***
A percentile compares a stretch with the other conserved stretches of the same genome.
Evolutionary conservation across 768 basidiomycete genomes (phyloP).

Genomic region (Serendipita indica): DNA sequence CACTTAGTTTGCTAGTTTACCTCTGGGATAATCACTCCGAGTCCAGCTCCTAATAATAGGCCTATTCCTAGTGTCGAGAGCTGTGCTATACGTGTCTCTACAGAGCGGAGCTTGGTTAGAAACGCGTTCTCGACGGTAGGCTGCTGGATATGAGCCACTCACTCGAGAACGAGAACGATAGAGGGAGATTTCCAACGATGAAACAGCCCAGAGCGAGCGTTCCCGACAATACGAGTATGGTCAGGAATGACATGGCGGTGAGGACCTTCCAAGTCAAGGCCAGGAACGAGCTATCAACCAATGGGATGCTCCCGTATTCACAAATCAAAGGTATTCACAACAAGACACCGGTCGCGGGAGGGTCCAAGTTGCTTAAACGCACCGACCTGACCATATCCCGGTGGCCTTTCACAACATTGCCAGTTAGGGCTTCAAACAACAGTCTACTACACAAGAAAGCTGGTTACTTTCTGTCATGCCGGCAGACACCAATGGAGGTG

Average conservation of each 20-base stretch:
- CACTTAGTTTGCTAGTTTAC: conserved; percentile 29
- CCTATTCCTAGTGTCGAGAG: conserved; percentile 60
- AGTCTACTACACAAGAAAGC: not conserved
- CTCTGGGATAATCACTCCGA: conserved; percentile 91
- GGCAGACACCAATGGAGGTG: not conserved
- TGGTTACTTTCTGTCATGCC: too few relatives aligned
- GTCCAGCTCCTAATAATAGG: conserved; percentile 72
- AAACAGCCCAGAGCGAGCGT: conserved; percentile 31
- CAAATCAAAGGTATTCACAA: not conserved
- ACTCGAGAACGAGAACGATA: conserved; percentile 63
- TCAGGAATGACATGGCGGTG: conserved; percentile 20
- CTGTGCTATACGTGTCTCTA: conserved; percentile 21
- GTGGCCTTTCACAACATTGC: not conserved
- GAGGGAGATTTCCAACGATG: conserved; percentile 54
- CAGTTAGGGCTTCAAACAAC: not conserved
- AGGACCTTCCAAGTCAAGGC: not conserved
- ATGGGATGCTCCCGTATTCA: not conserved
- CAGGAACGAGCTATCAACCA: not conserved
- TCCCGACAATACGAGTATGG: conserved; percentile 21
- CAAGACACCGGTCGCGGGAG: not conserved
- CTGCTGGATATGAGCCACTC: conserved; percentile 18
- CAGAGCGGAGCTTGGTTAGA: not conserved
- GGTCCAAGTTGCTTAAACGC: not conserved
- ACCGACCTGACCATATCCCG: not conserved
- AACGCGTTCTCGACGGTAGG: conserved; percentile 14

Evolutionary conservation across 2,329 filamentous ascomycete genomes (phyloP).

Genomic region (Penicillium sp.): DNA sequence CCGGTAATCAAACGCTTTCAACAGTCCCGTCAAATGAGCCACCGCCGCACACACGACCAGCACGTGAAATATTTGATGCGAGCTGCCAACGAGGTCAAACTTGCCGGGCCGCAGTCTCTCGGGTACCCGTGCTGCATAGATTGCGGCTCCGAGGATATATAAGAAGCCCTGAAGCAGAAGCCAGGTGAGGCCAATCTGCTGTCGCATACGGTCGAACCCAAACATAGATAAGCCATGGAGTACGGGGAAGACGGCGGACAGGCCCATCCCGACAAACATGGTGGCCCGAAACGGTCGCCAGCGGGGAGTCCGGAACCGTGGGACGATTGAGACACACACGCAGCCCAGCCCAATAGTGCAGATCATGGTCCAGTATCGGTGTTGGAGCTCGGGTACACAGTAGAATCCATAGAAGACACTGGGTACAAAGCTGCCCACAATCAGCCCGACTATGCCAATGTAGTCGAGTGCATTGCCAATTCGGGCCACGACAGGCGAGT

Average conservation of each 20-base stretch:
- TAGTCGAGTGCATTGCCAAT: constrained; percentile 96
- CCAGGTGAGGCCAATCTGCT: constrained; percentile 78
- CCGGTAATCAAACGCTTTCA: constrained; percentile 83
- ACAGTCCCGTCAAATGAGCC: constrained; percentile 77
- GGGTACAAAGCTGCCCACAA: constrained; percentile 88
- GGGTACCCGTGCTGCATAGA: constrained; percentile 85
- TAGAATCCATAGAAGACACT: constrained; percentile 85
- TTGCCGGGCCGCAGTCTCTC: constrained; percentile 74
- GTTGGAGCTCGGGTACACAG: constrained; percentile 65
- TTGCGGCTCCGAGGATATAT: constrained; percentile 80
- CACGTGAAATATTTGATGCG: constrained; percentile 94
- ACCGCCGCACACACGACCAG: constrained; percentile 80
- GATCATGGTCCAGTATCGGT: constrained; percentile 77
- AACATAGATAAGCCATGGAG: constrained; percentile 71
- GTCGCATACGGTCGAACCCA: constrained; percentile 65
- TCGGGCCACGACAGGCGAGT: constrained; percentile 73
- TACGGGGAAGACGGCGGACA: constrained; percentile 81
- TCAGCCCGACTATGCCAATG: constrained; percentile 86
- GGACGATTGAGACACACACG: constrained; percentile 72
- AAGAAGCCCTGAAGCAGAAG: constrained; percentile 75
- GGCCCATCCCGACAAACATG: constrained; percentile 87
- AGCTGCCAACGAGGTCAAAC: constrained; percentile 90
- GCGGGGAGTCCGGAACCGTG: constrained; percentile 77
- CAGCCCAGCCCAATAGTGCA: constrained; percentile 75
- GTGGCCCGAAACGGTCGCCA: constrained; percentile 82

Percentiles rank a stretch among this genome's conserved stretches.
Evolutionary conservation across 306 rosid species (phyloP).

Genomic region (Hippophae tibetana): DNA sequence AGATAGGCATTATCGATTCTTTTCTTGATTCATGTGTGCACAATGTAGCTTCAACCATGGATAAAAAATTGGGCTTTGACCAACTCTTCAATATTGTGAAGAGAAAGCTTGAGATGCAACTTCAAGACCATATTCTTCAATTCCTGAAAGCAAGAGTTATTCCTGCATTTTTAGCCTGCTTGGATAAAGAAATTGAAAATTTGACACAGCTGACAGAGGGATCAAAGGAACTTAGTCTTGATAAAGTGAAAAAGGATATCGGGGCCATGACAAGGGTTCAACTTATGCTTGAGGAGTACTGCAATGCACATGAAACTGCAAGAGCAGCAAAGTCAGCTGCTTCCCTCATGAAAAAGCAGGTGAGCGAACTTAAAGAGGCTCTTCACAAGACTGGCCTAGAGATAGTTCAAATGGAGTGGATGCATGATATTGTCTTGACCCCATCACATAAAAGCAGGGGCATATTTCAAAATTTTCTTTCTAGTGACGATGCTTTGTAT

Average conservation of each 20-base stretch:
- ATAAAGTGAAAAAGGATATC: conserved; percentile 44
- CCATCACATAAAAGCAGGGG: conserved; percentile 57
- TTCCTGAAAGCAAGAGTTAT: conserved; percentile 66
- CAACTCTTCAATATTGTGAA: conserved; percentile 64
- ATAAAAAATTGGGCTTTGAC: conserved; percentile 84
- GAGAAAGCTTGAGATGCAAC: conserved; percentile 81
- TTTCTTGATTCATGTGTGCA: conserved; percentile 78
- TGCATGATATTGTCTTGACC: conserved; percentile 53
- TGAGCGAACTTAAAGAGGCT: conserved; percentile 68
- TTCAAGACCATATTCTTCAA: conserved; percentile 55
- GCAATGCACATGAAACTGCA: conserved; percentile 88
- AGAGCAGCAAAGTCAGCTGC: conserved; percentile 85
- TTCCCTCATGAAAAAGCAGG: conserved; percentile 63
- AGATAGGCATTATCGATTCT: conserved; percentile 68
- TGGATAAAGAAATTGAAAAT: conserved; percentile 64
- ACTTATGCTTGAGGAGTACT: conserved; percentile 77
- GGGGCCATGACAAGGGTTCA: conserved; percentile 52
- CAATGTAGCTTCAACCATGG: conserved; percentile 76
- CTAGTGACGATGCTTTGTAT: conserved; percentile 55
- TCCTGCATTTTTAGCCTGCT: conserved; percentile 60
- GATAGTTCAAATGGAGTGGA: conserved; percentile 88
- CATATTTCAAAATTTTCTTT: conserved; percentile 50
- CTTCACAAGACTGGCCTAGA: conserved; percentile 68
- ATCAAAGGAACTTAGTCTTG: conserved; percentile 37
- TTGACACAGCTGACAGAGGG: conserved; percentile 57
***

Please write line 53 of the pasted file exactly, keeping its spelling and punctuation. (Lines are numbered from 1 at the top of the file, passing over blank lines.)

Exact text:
- GGCCCATCCCGACAAACATG: constrained; percentile 87